M: 140

Introduction to Reproductive Rights

The term “Reproductive Rights” is an umbrella term which not only covers the rights related to reproduction of the female, but encompasses the rights of the couple when it comes to the act of reproduction, to ensure a healthy reproduction, without any kind of discrimination or coercion linked to parameters such as gender, caste, age or ethnicity.[1] Shifting the focus to a feminine perspective and elucidating the general woman reproductive laws, they are mostly linked to a woman’s right to birth control and access to contraceptives, the right to a safe and legal abortion, freedom from being forced into taking contraception, maintaining a proper reproductive healthcare, right to sex education and the right to be protected against practice of sexual force on female body such as genital mutilation.[2]

With the advent of the feminist movements and the rise of awareness among the female half of the society, the impact of the same was evident in the formulation and inclusion of laws globally. The United Nations International Conference on Human Rights, in the year 1968, officially declared reproductive rights as a vital part of the same. Human Rights, essentially, are the rights which are made available to each and every citizen of a country without any form of discrimination.[3] Thus, the challenge was not only to recognize reproductive rights as a basic Human Right on paper, but to also implement the same towards all the citizens of the countries falling under the ambit of the United Nations.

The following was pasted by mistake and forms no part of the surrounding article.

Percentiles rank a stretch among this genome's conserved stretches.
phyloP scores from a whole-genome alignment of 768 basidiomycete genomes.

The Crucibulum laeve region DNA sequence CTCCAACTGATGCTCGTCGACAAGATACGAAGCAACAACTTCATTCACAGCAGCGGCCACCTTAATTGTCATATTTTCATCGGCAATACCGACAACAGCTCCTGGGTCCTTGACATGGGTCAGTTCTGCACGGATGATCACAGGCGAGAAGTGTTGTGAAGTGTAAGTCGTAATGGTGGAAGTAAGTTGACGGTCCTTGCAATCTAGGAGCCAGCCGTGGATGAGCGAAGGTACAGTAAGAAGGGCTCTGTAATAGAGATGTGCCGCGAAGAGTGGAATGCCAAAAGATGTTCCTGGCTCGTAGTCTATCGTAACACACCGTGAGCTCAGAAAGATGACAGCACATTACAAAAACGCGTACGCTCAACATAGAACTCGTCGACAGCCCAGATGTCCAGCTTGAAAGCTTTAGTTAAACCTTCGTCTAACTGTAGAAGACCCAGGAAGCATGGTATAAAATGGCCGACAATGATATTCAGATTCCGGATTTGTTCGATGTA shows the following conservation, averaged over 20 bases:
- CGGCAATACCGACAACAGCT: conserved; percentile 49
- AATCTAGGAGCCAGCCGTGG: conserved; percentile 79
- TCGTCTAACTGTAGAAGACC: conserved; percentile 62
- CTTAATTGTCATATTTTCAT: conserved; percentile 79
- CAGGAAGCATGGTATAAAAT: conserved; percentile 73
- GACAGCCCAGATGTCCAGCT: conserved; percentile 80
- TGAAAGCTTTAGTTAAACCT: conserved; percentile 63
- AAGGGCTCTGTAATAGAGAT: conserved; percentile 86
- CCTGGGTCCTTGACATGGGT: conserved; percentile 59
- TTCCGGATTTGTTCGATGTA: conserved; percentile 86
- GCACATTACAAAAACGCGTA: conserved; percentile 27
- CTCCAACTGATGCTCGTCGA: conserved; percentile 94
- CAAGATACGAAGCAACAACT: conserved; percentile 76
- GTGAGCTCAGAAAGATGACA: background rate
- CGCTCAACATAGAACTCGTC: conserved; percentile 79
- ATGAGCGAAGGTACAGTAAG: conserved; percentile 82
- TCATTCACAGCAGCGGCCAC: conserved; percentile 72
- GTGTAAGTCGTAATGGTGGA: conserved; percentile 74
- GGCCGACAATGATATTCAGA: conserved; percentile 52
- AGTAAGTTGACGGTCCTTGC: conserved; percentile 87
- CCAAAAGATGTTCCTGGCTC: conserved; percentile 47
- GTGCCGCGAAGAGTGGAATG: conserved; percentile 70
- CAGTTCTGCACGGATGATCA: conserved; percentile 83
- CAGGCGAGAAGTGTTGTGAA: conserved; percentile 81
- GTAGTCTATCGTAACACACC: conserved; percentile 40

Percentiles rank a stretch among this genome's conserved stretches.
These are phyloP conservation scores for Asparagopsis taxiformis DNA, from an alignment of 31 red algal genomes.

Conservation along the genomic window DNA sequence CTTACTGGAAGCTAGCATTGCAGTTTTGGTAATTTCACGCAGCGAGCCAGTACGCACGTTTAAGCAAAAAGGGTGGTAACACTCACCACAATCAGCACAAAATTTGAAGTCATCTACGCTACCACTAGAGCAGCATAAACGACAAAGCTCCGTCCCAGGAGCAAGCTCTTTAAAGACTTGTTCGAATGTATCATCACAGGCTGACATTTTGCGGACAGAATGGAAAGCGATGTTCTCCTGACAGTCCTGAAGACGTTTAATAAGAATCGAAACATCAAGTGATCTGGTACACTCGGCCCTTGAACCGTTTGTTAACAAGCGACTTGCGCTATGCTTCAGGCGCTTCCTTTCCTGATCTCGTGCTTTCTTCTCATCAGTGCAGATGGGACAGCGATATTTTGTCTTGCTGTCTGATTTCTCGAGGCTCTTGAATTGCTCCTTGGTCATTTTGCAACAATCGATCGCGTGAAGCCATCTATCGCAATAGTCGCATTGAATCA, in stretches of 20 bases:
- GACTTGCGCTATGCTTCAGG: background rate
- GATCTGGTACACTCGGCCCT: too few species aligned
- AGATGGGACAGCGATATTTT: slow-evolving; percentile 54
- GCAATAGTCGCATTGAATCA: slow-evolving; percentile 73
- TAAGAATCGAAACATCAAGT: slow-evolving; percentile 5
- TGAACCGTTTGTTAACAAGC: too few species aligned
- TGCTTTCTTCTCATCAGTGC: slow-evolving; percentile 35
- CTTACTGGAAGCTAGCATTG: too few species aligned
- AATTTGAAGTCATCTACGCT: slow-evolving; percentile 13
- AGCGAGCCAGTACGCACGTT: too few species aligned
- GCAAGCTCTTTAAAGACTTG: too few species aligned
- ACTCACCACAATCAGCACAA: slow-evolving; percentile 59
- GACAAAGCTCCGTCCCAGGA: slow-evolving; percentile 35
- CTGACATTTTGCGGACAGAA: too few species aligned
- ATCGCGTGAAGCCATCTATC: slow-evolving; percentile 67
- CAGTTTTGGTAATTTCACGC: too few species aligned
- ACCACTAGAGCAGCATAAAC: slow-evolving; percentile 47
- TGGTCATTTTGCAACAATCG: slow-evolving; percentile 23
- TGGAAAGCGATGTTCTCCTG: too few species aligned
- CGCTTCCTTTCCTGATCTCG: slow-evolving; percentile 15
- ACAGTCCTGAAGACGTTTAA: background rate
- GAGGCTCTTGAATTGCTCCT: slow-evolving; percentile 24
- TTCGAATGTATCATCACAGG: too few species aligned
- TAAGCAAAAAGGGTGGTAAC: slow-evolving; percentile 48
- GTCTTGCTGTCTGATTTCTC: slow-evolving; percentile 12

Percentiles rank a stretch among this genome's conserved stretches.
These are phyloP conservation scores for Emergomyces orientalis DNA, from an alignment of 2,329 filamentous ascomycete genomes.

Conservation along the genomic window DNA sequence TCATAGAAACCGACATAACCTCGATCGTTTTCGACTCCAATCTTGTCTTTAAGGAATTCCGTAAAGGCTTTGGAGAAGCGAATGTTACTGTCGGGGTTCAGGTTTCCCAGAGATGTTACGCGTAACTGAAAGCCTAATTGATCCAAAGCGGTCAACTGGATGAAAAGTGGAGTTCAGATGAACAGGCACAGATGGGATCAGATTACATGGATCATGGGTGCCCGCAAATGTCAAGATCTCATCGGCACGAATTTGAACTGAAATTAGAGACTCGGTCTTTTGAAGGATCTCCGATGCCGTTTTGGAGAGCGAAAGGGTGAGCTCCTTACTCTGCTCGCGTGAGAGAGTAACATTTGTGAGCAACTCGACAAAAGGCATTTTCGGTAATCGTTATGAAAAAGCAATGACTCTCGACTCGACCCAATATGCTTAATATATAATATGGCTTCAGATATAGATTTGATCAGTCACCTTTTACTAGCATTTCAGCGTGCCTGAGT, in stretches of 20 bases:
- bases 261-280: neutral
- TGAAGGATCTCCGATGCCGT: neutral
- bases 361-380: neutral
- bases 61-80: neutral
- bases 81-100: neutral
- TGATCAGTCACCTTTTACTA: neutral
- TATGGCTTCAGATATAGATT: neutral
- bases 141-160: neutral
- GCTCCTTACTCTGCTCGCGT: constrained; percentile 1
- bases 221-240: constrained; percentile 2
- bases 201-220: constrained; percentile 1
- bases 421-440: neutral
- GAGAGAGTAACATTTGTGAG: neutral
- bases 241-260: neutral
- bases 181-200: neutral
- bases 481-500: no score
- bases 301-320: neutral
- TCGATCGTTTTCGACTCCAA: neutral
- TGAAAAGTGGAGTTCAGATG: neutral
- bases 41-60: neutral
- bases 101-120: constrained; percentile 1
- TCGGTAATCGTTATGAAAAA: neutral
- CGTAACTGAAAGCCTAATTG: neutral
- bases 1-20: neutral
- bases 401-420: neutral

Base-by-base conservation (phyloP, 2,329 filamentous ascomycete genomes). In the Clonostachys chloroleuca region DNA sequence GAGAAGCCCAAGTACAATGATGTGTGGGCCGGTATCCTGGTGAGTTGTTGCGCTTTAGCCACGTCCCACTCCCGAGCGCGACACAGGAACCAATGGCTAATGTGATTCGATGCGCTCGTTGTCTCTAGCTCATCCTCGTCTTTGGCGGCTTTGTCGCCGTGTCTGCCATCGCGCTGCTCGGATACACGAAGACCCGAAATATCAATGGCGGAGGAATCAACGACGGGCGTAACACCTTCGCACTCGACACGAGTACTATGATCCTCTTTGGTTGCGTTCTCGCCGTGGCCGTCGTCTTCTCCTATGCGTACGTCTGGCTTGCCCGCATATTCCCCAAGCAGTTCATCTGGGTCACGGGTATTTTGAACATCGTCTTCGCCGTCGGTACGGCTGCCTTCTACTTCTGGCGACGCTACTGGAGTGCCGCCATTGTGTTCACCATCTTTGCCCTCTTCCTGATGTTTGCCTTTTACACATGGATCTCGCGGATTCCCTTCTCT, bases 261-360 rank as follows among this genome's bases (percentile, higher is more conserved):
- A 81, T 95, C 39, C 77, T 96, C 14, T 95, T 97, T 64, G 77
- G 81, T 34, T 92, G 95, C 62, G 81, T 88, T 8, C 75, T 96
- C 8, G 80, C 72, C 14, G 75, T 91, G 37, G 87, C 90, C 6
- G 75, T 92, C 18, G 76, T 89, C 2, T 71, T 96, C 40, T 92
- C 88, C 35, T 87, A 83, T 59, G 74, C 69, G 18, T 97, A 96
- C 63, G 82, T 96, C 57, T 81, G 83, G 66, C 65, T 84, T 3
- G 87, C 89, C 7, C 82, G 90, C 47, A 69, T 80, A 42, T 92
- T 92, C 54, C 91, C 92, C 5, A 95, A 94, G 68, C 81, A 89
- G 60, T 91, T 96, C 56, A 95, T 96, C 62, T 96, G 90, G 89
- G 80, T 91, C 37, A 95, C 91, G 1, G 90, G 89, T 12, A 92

Despite the efforts by the major global governing bodies like the United Nations, the awareness as well as the implementation of these laws stands to be a huge challenge before the world. It has been reported that 225 million women across the world lack the access to any sort of contraception, around 8000 women across the globe die every day due to reasons linked to pregnancy and childbirth, and from causes stemming from the social notions formed by the communities and are almost impossible to battle against.[4]

Right to Abortion

The act of abortion can be defined as the removal/expulsion of a foetus from the uterus, resulting in its death during the gestation period. It can occur spontaneously as a miscarriage or can be synthetically induced through chemical or surgical means.[5] Taking the Indian Legal Framework into perspective, The Medical Terminal of Pregnancy Bill, 1971 talks about the idea of abortion in the Indian society and permits it only on the following grounds:

  • As a health measure when there is danger to the life or risk to physical or mental health of women
  • Genetic wellbeing: where there is a substantial risk that the child, if born, would suffer from deformities and potential ailments
  • On humanitarian grounds: in cases where pregnancy arises from a sexual crime like rape, or intercourse with a lunatic woman, etc.

Interestingly, the Apex Court permitted a rape survivor to terminate her pregnancy at 24 weeks, which is way beyond the permissible 20 weeks limit prescribes under the Medical Termination of Pregnancy Act, 1971.